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Lewes, Delaware
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August 15, 1997     Cape Gazette
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August 15, 1997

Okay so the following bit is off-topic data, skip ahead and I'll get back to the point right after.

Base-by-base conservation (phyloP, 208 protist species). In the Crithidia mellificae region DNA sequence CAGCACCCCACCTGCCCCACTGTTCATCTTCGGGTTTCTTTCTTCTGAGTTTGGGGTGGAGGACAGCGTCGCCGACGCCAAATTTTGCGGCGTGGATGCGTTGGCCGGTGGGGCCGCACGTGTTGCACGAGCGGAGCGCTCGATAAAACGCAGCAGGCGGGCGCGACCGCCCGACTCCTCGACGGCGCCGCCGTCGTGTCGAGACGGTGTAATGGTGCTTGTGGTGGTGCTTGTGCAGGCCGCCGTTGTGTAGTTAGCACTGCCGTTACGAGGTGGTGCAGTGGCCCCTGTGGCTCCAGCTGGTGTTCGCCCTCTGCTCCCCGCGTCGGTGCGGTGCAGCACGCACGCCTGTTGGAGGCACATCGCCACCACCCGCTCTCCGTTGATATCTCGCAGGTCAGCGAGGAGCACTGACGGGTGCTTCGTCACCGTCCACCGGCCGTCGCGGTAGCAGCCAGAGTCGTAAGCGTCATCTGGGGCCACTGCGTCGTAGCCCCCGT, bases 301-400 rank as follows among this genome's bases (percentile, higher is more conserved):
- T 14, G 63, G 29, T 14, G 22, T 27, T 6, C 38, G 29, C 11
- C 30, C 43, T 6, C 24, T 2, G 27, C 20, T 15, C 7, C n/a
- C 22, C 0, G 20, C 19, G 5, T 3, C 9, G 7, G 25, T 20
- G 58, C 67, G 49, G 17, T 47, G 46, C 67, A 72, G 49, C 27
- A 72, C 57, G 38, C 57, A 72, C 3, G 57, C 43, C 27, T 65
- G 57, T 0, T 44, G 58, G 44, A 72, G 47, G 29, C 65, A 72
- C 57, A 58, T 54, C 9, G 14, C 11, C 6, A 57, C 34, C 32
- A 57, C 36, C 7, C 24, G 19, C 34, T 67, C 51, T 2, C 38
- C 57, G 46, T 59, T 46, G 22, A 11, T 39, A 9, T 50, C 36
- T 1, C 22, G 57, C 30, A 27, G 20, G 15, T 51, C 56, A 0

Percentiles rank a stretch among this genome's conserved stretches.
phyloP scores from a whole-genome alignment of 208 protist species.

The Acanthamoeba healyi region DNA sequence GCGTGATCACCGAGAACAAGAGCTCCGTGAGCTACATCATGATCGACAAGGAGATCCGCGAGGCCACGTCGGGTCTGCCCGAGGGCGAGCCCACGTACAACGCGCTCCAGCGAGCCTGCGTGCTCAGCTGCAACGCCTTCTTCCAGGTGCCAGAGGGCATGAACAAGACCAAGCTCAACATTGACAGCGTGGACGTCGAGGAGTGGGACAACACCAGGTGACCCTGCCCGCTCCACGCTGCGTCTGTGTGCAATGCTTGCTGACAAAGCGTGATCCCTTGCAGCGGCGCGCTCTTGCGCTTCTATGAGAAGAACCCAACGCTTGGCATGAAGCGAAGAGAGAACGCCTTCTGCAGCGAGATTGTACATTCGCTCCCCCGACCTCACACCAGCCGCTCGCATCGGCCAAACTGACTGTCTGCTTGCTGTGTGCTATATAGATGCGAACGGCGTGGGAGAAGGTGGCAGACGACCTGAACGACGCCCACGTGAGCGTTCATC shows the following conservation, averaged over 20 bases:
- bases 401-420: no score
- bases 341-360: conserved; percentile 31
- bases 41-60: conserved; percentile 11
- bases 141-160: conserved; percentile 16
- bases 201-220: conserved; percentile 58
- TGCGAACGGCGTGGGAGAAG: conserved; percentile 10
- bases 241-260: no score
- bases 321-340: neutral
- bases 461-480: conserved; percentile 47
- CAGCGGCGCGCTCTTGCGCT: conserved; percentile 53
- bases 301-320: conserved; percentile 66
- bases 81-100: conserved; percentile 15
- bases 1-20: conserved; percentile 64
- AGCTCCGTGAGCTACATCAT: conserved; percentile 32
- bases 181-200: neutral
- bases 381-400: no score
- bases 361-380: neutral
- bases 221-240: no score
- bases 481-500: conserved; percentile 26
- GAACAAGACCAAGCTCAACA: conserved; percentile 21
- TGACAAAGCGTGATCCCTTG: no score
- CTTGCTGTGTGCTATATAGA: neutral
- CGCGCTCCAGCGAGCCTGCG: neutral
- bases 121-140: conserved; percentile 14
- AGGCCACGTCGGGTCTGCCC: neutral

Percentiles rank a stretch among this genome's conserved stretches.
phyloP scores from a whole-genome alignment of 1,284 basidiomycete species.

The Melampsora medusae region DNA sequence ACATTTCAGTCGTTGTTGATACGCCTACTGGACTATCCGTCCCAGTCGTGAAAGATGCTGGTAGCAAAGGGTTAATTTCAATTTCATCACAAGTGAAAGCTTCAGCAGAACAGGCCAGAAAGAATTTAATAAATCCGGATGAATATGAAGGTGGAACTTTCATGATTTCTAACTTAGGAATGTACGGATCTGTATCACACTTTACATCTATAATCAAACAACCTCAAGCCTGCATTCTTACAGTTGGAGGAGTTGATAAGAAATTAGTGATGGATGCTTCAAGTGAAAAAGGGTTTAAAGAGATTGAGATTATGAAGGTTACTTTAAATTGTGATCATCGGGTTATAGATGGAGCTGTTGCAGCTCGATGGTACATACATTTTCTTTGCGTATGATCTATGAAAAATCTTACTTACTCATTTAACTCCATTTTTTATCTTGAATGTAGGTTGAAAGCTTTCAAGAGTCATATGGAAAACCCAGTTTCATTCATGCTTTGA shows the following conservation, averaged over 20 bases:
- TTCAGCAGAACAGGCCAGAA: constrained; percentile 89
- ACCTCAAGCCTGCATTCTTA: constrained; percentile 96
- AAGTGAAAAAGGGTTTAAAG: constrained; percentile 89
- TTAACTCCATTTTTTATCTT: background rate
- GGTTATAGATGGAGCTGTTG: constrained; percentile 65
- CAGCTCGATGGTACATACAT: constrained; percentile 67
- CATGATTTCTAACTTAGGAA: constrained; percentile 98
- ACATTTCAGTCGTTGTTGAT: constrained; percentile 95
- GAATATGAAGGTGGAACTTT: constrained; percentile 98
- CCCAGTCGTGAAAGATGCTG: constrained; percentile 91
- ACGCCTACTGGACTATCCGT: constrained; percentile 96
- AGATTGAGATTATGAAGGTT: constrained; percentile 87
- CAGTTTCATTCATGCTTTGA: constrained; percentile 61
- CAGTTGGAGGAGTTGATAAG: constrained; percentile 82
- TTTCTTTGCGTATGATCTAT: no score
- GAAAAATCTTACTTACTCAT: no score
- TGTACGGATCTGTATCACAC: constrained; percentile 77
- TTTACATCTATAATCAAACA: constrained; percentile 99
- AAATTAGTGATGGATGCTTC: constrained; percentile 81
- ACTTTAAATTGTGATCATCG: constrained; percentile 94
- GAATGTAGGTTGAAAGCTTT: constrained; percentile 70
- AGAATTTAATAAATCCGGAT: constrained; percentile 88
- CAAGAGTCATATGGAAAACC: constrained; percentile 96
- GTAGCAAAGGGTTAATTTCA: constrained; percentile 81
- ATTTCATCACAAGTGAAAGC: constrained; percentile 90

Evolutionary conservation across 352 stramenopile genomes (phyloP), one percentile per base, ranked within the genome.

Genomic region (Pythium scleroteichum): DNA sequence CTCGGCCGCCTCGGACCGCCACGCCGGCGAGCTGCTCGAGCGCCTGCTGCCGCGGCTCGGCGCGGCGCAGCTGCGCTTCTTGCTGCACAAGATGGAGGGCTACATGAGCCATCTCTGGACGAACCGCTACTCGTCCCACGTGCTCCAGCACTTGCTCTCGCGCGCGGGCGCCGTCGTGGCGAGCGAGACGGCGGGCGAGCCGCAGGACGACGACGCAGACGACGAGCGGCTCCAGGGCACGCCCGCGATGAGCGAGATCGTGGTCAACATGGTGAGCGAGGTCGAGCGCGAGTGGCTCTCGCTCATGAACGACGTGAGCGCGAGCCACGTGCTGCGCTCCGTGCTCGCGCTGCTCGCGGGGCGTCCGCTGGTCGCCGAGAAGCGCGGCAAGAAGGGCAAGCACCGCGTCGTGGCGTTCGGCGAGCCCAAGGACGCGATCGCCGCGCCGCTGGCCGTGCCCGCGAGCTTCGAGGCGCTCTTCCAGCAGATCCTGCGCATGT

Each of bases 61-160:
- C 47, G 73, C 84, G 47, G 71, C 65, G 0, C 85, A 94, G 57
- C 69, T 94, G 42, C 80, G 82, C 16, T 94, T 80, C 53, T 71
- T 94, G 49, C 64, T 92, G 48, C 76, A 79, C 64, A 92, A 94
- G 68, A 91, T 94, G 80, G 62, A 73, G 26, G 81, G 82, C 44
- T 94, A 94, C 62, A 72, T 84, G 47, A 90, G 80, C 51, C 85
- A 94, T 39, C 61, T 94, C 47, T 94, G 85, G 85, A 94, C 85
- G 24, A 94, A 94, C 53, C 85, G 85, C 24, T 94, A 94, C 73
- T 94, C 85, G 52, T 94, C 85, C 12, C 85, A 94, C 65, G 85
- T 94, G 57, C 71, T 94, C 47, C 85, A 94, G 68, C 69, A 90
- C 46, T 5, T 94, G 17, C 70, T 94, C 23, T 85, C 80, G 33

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ARTS & ENTERT;,INMENT Steppin Out Sharper than cheddar, Yellowman returns to Rudder By Jen Ellingsworth Born in Kingston, Jamaica in 1956, it didn't take Winston Fos- ter long to show his real colors. Twenty-five albums later, Fos- ter - better known as the artist Yel- lowman - is "Yellow Like Cheese" once again thanks to a comeback of "muenster-like" pro- portions. Yellowman was discovered in a talent contest while still a DJ in the 70's. It was during that time he developed his unique style of alternating rap with signing - style that has made him the most requested DJ in dance hall history and the most infamous "Cheese- head" in music history thus far. His litany of hits include "Me Kill Barney," "Soldier Take Over," "Mad Over Me," "I'm Get- ting Married," "Jamaica a Little Miami" and "Mister Ching." He is noted as being the number one selling reggae artist since the legendary Bob Marley. Dubbed his famous moniker because of his skin condition (characterized by an absence of pigmentation), Yellowman has had to overcome many real life obstacles in order to achieve his fame. Because of his unusual appear- ance he was institutionalized as a child and forced to attend a special school. Most recently, he has had to overcome another challenge, throat and skin cancer His fans (many of whom can be seen at his sold out concerts around the world including Madi- son Square Garden, Tokyo and Japan) will agree - Yellowman's ability to conquer the odds has made him a legend in his own right. The "Yellow Like Cheese" per- former will make a special appear- ance on the Rusty Rudder deck on Sunday, Aug. 17, at 9 p.m. A $5 cover charge is in effect, but well worth it. Yellowman will promote his latest CD, due out in Septem- ber, titled "Freedom of Speech." The disc includes eight songs writ- ten by Yellowman and a collabo- ration with the Mighty Diamonds and one with David Folkes. For information about the Rud- der show, call 227-3888. In other local entertainment news.. One of the biggest shows of the summer is coming this weekend. Saturday, Aug. 16, the Bottle & Cork in Dewey Beach presents national recording artists Match- box 20. "Soulful vocals, ringing guitars and probing lyrics about people whose lives are coming apart and their struggle to hold on - these are the elements that drive the debut album by Matchbox 20, "Yourself oi" Someone Like You," according to Atlantic Recording Corporation sources. The CD features chart-topping hits including "Long Day" and "Push." Laden with guitar-driven melodic rock tunes and emotional- ly-charged vocals, Matchbox 20 material is intelligent rock with substance, and well worth check- ing out. Led by vocalist Rob Thomas (who has said he usually gets his best song writing ideas when he's walking) said the romantically- combative song "Push" is a song about how he was manipulated and how he handled it. The song, he said, is actually written from three different points of view, including the one of the woman who it's about. Other members of Matchbox 20 include lead guitarist Kyle Cook, rhythm guitarist Adam Gaynor, bassist Brian Yale and drummer Paul Doucette. Tickets for Saturday's show are have confirmed that advance tick- ets are sold out. The establish- ment will, however, be selling a limited number of tickets at the door on the night of the show. For more information, call the Bottle & Cork at 227-8545. "Sondheim's Broadway," an after-dinner cabaret which played to sold-out houses in June, will return to La Rosa Negra Restau- rant at 128 Second Street in Lewes for four more performances, Aug. 15-16 and Aug. 22-23. While originally booked for just three nights in June, La Rosa Negra owner Bob Cirelli said the response to the show prompted him to ask performers to juggle their busy theatre schedules to squeeze in another two weekends at the beach. The performers have a wealth of musical comedy between them. Directed by Fay Jacobs, "Sond- heim's Broadway" stars Margaret Allman, Eric Peterson and Eloise Ullman. The show features an array of songs from the early career of Broadway lyricist/com- poser Stephen Sondheim. Some of his most popular show tunes, including songs from "Gypsy," "A Funny Thing Happened on the Way to the Forum" and "Compa- ny" are included in this musical revue. Seating for "Sondheim's Broad- way" performances is I0 p.m. on Friday nights and 10:30 p.m. on Saturdays. The price of admission is $10 per person, which includes one of the establishment's special cabaret light fare items or award- winning desserts. For reservations, call La Rosa Negra at 645-1980. REHOBOTH BEACH Arena's Bar and Deli: 149 Rehoboth Avenue (in the Village by the Sea Mall). Every Tuesday Yellowman's meteoric comeback has earned him more than one star on the wall with fans worldwide. Catch his spicy fla- vor of reggae rap and signing at the Rusty Rudder on Sunday, Aug. 17, at 9 p.m. Aug. 15 - Juliet's Wishing Well; Saturday, Aug. 16 - Starbelly; Sunday,, Aug. 17 - Burning Bus.; Wednesday, Aug. 20 - One Step Beyond; Friday, Aug. 22 - Cara- van; Saturday, Aug. 23 - Scrapple; Sunday, Aug. 24 - Honor Among Thieves. For information, call 227-1272. Dogfish Head Brewings & Eats: 320 Rehoboth Avenue. Fri- day, Aug. 15 - Lenahan; Saturday, Aug. 16 - Mightyhead; Sunday, Aug. 17 - Kate Jacobs; Wednes- day, Aug. 20 - The Finders; Fri- day, Aug. 22 - Freedy Johnston; Saturday, Aug. 23 - Starbelly; Sunday, Aug. 24 - Dan Bern. For information, call 226-BREW Fran O'Brien's Beach House: Lake Avenue. Every Fri- day is Fran's 25th Anniversary Customer Appreciation Party from 9-11 p.m. with drink specials. Register for the Beach House, Dance Contest on Fridays by 11 p.m. DJ music by Jim Dawson every Friday and Saturday night starting at 9 p.m. Scotty on the grand piano Thursday through Sunday from 5:30-9 p.m. For information, call 227-6121. Frogg Pond: First Street and Rehoboth Avenue. Karaoke every Thursday. Open Mike Night with Blue Raven every Saturday and Sunday from 4-7 p.m. Aug. 15-17 - BOINK!; Wednesday, Aug. 20 - $5, but Bottle & Cork sources is Acoustic Jam Night. Friday, (2739). Continued onpage 63 Waterfront Arts Fest set for Lewes The Fifth Annual Lewes Water- front Arts Festival will be held on the decks of the Lighthouse Restaurant on Sunday, Aug. 24, from 10 a.m. to5 p.m. The festival will feature a vari- ety of waterfront activities for the whole family, a seafood grilling demonstration, T-shirt painting, the Cape Artists and a perfor- mance by the Rehoboth Summer Children's Theater. The festival opens at 10 a.m. with a t-shirt painting activity for kids who are invited to create their very own Waterfront Arts Festival shirts, using colorful paints and real fish. The Cape Artists will also be on the deck from 10 a.m. to 1 p.m., painting nautical scenes. The Cape Artists will be avail- able to discuss their works and techniques with visitors, and there will be works by group members which will be available for pur- chase. At 1 p.m., children will be invit- ed to enter an art competition on the deck and prizes will be award- ed. At noon, the Lighthouse Restau- rant's Paul Buchness will man the deck grill and demonstrate the proper way to marinate, prepare and grill seafood. Those watching the demonstra- tion will also have the chance to sample some of the items and will be given recipe cards containing lots of great cooking tips. At 4 p.m., the cast of the Rehoboth Summer Children's Theater will present the play, "Toad's Escape." There is no charge for admission to the festival and all events are free. Lewes-area artist Matthew Mack painted a scene of the canal and waterfront during the 1996 version of the Lewes Waterfront Arts Festival at the Lighthouse Restaurant.